Under the Abassids, Baghdad became a major center of Islamic learning and culture. Its doctors and hospitals were the best in the world; its scholars produced Q'uranic essays and masterful poems like the Arabian Nights. While the Abassids began as Shi'ites, once coming to power they embraced Sunni Islam, thereby starting a trend which would continue for centuries after their fall. There were brief moments when Shi'ites ruled this territory, but invariably the reins of power passed to Sunnis. The Ottomans who ruled this area for centuries were Sunnis; they gave favorable treatment to Iraq's Sunni Arabs and saw them as a buffer and bulwark against Shi'ite-dominated Iran. At best, Sunni rulers left the Shi'ites alone; at worst, they branded them as Ghulat (heretics) and subjected them to intermittent massacres and persecution.
While Hussein's Baath Party was secular, it was comprised largely of Sunnis drawn from the "golden triangle" between Baghdad and Mosul. Sunnis were disproprotionally represented in the government, and in the highest ranks of the Army. Hussein's government viewed leading Shi'ite clerics as a threat to his rule, and killed many while forcing others into exile. For their part, Sunni Arabs tended to be more loyal to Hussein and to see him as their best hope for maintaining privileged status. Some of the heaviest fighting for the advancing allies came in Sunni-dominated pro-Sadaam strongholds like Tikrit
The word "Sunni" is derived from the Arabic Sunnah, or custom. Sunni Moslems follow not only the Q'uran but also the Sunnah derived from the Hadiths - sayings of and examples from the life of Muhammed, compiled from various sources. The major difference between Sunni and Shi'a Islam is the status in which they hold Ali, the Prophet's cousin and husband of his daughter. Sunni Moslems consider him one of the great Caliphs; Shi'ites believe he was sinless and divinely inspired. This resembles the difference between Protestant and Catholic views of the Virgin Mary… and more than one scholar has compared Sunni Islam's relatively loose and free-form structure with Protestant Christianity.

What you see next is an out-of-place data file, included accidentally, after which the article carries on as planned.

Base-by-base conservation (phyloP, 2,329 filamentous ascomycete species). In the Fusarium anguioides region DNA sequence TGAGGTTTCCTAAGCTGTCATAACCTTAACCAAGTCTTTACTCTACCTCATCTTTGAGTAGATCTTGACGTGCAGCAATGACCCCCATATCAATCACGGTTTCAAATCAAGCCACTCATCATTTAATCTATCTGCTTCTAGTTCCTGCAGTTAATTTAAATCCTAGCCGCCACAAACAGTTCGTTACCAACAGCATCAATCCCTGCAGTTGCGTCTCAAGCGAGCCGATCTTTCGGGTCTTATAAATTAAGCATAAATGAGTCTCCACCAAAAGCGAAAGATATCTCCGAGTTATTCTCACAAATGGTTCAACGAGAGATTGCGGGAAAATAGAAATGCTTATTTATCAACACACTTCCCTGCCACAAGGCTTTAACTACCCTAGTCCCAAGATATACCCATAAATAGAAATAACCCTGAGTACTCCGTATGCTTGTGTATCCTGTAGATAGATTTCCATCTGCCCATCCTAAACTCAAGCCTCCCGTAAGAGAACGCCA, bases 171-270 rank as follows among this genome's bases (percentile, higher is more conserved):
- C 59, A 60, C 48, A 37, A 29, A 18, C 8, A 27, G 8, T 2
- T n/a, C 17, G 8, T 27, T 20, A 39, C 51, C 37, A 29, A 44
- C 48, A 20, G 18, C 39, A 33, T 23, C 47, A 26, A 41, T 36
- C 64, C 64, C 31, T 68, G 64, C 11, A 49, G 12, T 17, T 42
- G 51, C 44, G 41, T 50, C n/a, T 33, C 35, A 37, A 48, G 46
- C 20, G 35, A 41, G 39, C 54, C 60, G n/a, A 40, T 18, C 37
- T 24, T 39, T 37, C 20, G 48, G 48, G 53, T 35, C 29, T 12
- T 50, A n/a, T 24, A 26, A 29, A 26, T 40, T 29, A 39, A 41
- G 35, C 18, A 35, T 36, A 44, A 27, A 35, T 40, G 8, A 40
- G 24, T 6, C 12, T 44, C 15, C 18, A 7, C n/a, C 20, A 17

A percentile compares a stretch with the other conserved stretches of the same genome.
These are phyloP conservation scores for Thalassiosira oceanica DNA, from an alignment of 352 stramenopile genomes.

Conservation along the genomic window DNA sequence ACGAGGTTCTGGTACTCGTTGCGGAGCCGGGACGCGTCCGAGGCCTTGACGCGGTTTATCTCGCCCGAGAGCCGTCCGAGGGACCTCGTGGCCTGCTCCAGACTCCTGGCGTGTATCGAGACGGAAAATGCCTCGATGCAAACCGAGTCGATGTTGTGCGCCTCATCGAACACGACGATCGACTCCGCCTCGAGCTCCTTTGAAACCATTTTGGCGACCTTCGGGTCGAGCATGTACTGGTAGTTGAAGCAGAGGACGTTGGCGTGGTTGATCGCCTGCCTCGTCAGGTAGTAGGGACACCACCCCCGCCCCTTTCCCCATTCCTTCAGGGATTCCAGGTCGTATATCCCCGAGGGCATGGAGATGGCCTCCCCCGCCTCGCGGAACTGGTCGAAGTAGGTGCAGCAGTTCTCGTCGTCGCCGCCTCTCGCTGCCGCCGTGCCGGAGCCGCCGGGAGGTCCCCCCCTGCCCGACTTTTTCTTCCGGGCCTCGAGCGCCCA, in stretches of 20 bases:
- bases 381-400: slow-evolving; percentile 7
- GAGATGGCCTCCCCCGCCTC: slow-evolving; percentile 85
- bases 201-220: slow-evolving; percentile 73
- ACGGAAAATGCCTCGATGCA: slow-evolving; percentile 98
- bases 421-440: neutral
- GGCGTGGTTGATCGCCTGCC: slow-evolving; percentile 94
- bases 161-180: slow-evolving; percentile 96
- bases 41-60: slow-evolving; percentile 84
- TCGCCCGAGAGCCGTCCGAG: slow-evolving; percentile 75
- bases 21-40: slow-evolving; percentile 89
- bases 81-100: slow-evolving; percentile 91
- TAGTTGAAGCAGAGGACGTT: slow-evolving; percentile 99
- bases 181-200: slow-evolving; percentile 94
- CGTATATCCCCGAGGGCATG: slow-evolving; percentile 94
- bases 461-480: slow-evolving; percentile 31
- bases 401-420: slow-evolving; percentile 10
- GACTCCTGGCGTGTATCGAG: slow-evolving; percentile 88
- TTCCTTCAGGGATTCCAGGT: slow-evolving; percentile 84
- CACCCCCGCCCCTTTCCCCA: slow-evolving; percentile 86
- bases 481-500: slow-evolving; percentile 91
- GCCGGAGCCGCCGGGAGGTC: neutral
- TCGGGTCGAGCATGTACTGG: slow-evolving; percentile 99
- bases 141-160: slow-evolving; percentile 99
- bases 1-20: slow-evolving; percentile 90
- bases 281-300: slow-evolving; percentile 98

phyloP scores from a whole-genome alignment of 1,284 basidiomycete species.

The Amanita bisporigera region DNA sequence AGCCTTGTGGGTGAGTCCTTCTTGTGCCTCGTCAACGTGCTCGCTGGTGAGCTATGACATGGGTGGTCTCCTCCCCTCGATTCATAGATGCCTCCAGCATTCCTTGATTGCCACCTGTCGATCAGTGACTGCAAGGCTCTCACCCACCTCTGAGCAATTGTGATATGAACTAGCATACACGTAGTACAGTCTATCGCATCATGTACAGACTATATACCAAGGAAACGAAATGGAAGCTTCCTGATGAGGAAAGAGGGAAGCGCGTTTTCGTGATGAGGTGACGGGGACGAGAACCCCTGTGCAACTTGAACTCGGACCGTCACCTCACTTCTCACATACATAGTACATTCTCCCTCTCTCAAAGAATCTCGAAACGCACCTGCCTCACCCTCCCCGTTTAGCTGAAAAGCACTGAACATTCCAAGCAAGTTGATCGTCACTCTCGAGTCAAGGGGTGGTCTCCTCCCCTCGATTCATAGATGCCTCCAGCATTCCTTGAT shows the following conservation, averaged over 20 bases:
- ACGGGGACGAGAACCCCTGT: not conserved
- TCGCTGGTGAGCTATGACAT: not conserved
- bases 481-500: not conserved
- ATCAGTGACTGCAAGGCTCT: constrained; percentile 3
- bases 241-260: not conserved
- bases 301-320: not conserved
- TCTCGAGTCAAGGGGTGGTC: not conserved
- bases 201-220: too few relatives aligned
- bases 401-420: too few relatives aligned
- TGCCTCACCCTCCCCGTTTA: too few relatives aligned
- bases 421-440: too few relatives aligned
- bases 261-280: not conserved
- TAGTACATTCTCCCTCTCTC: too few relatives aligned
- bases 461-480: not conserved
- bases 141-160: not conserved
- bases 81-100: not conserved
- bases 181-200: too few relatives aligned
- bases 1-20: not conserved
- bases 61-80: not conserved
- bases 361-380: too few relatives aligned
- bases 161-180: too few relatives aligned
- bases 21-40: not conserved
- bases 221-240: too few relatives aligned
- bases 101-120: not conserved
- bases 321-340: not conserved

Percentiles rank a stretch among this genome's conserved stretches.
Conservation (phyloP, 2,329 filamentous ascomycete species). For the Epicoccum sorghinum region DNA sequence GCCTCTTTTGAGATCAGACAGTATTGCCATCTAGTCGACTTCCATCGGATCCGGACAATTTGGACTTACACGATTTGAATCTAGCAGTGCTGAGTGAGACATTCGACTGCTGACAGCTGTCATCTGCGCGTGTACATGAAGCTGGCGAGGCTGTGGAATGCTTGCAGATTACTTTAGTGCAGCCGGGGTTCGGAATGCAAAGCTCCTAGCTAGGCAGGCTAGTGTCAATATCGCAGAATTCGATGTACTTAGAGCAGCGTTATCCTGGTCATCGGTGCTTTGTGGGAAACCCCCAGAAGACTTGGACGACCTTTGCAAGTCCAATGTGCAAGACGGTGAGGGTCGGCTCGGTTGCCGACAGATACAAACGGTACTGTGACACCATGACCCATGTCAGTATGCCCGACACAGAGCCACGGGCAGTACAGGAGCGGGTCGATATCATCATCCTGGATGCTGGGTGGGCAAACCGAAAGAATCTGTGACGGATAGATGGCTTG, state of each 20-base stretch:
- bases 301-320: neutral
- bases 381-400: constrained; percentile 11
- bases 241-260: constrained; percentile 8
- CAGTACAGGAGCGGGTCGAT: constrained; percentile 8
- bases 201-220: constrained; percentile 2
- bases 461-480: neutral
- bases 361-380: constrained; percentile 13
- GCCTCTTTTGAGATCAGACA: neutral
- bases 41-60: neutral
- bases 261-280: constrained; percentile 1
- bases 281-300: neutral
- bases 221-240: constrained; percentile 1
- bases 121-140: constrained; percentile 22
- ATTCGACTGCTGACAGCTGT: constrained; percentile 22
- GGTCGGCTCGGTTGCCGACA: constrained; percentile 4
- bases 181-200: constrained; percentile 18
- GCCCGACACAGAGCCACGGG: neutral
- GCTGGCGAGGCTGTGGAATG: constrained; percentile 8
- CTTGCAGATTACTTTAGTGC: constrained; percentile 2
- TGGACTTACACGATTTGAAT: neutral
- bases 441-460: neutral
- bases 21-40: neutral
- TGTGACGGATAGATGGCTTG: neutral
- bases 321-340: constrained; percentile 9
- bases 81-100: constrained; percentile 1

While the Ulema (collective of Shi'a religious leaders) wield considerable power over their congregations, no comparable organization exists in Sunni Islam. Iraqi's Sunnis are generally more urbanized, and secularized, than their Shi'ite countrymen. This may prove disadvantageous in postwar Iraq, where religious leaders are playing increasingly important roles as political figures. In Iraq most Arab Sunnis are more inclined to identify themselves by their tribal affiliation, or by their connection to various political movements like Communism.
Despite efforts to link Hussein to Al-Qaeda, he generally showed little tolerance for fundamentalism, and cracked down on Islamic radicalism among Sunnis and Shi'ites alike. While there has been some radical Islamic activity among the Sunni Kurds, the Arab Sunnis have proven more resistant to recruiting efforts. This may change in the post-war chaos. Banned for decades, the Iraqi Islamic Party has recently reformed and has opened free health clinics and donation centers in an effort to fulfill charitable obligations and to recruit voters. The IIP is generally a moderate Islamist party which supports a multiparty democracy and condemns the use of violence. There are other groups which are less moderate; the city of Mosul in particular is seen as a hotbed of Wahhabism, the strict form of Islam practiced in Saudi Arabia.
After decades of oppression, there could well be civil war between the Shi'ites and the Sunnis. Fortunately, Hussein's commitment to secularism meant that his government was comprised not only of Sunnis but also of secular Shi'ites and others. The long and bloody Iran-Iraq War resulted in a need for soldiers, many of whom came from Shi'ite families. There is less Sunni-Shi'ite tension in Iraq than in Pakistan, Saudi Arabia or other countries with a substantial Shi'ite population. There has been considerable intermarriage, and many families, including Sadaam Hussein's, have both Shi'ite and Sunni branches. Still, it is not likely that Iraq's Sunni population will sit back idly if, or as, its Shi'ite majority founds an "Islamic Republic" on the Iranian model. (Neither will the occupying allies: of the five major figures in the U.S.-led "coalition," three of them are Sunnis and one is a secular Shi'ite). Hussein was able to use Shi'ite-Sunni tensions to his advantage; we will most likely not be able to do so. During the rebellion against the British, Sunni and Shi'ite joined forces to drive out the invader; fundamentalists in both camps may happily unite again against a common occupying foe.